The low-level wind maxima are often very sharp for the moderately stable and very stable regimes (Figs. 3b,c). Sharp marine jets have been reported previously. King et al. (2008) found a remarkably sharp low-level wind maximum in warm-air advection over a cooler ice shelf. Beardsley et al. (1987) and Winant et al. (1988) argued that the net influence of baroclinity and stress divergence is probably responsible for the well-defined sharp jets in their observations in the coastal zone. In their case, the thermal wind led to maximum geostrophic flow at the surface, but the maximum wind is displaced upward because of the influence of stress divergence near the surface.

One might expect the very sharp jets to be dynamically unstable. Within the moderately stable and very stable regimes, the sharpness of the jet is poorly correlated to the strength of the turbulence. Short-term variations of jet sharpness appear to be out of phase with the turbulence. Sharper jets apparently produce shear-driven turbulence and diffusive smoothing of the jet followed by turbulence decay, resharpening of the jet, and so forth. Most low-level wind maxima are characterized by inflection points above the wind maxima. Inflection-point instability may contribute to the observed turbulence above the wind maxima, although definite conclusions would require three-dimensional information.

5. Surface fluxes and partial decoupling

On the basis of 30 horizontal legs for the weakly stable case, the surface friction velocity averages 0.21 m s−1 and z/L at the 10-m flight level averages 0.08, indicative of weakly stable conditions, where L is the measured Obukhov length. From 11 horizontal legs at 10 m for the moderately stable case at the southern site, the surface friction velocity averages only 0.08 m s−1 and the stability z/L increases to 0.26. For the very stable northern site, the 10-m horizontal flight legs are halfway to the wind maximum at 20 m and surface fluxes cannot be adequately estimated.

The gradient Richardson number computed between the bottom of the composited profile (10 m) and the height of the wind maximum is 1.2 at the very stable northern site but decreases to 0.47 at the moderately stable southern site, suggesting that the northern site is indeed more stable. The 10-m surface friction velocity computed from the horizontal legs intermittently decreases to 0.02–0.03 m s−1 at both sites. These very small values are comparable to those in the semidecoupled regime of Smedman et al. (1995) and Mahrt et al. (2001b).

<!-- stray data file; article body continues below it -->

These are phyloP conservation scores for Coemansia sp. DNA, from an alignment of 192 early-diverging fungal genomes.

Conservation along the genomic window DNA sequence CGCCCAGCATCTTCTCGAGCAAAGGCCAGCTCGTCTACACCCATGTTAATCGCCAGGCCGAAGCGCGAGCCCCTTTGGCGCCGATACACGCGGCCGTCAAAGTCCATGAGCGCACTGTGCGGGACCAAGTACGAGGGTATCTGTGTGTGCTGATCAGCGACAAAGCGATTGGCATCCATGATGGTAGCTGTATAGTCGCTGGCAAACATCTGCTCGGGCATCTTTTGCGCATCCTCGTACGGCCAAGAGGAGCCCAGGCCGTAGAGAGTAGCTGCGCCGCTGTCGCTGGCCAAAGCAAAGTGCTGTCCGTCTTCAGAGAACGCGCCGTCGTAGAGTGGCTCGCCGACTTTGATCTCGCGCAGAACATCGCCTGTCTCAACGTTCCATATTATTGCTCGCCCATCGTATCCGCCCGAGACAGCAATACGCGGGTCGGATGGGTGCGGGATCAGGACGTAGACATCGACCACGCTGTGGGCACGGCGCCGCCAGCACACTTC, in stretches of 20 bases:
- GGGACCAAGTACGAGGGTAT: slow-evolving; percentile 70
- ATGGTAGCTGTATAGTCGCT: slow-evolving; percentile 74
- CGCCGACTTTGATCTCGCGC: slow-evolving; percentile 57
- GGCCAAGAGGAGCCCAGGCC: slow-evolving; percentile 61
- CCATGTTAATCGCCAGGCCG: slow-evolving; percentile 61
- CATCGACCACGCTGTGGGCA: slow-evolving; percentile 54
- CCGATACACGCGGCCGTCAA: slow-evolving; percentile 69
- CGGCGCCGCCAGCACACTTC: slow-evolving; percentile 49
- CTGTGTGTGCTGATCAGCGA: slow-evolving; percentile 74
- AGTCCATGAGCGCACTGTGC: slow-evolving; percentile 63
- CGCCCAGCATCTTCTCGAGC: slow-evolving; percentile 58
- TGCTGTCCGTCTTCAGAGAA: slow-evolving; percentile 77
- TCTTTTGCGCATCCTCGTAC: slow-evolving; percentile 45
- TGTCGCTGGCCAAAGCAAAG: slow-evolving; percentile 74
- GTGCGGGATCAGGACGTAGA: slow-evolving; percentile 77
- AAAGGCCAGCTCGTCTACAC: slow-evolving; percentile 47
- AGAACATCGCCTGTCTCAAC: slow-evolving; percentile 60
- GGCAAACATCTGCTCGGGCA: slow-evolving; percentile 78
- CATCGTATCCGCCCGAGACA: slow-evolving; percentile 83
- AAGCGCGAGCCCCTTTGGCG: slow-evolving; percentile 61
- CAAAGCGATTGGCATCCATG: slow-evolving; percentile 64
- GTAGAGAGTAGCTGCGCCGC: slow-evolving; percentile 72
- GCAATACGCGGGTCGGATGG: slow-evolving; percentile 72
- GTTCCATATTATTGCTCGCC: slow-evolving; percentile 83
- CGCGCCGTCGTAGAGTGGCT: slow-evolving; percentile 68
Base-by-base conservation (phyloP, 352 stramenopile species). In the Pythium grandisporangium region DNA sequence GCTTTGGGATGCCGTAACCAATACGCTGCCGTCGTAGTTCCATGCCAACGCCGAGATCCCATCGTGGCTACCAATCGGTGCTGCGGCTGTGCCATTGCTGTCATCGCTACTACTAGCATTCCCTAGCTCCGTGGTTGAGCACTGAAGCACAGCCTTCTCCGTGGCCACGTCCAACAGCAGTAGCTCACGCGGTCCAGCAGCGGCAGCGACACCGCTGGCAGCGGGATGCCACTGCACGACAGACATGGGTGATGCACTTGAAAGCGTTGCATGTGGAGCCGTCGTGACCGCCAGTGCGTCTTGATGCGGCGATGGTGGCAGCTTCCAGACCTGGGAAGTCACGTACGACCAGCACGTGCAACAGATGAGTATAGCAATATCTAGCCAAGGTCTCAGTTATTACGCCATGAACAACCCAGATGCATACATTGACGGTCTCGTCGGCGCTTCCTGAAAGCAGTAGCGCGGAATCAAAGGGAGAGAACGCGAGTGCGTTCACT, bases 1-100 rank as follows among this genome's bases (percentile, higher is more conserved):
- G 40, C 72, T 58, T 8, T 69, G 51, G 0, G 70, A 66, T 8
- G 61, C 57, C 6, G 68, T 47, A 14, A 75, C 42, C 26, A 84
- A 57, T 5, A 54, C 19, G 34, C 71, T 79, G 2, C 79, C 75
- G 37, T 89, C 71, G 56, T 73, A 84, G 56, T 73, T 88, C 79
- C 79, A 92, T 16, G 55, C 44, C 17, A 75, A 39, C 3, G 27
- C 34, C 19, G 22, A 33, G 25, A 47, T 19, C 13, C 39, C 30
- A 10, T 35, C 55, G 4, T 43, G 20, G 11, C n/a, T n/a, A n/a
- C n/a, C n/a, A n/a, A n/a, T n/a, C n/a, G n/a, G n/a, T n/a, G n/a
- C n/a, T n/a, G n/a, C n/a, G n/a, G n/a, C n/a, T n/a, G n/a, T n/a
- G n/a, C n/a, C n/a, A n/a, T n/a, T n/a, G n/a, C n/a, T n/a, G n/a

Grisogono et al. (2007) and Grisogono and Rajak (2009) partitioned the turbulence associated with a low-level wind maximum into two regimes. When the height of the low-level wind maximum zj is large relative to the Obukhov length, Monin–Obukhov similarity can potentially describe the behavior of the turbulence near the surface. When zj is smaller than the Obukhov length, then zj becomes a dominant length scale for describing the turbulence in the surface layer. Thus, Monin–Obukhov similarity theory can apply only when zj/L is large and a traditional surface layer can be maintained. Even then, the jet may suppress large eddies and similarity theory may be invalidated (Smedman et al. 1995, 1997b).

The ratio zj/L for the weakly stable regime on 7 August and for the moderately stable regime at the southern site on 8 August is close to unity. Thus, Monin–Obukhov similarity does not apply, yet zj is not a dominating length scale. This situation corresponds to an intermediate regime governed by multiple vertical length scales.

6. Nonstationarity

Pichugina et al. (2012) document strong time and space variability of low-level jets in the coastal zone. How representative is an individual sounding, and how nonstationary are the low-level profiles in the current data? Variability among the soundings is due to turbulence and nonstationary nonturbulent motions in addition to weak trends on the diurnal and synoptic scales. Despite considerable variability among soundings, the basic structure of the boundary layer and low-level wind maxima are relatively persistent for all three regimes (Figs. 57).

Fig. 5.
Fig. 5.

Individual profiles of (a) potential temperature and (b) wind speed for the weakly stable regime on 7 Aug.

Citation: Journal of Applied Meteorology and Climatology 53, 2; 10.1175/JAMC-D-13-0170.1

Fig. 6.
Fig. 6.

Individual profiles of potential temperature on 8 Aug for the moderately stable regime at the southern site (green) and the very stable regime at the northern site (red).

Citation: Journal of Applied Meteorology and Climatology 53, 2; 10.1175/JAMC-D-13-0170.1

Fig. 7.
Fig. 7.

As in Fig. 6, but for wind speed.

Citation: Journal of Applied Meteorology and Climatology 53, 2; 10.1175/JAMC-D-13-0170.1

a. Wavelike variations

The speed and height of the wind maxima vary among soundings, but no trend in the height of the wind maxima within each group of soundings is detectable (Fig. 8). Only weak trends are detectable in the wind speed. Low-level wind maxima are well defined for almost all of the soundings. Short-term variations, rather than trend, dominate the between-sounding variation. For the very stable regime at the northern site, the wind above the low-level wind maximum is relatively weak and especially variable (Fig. 7).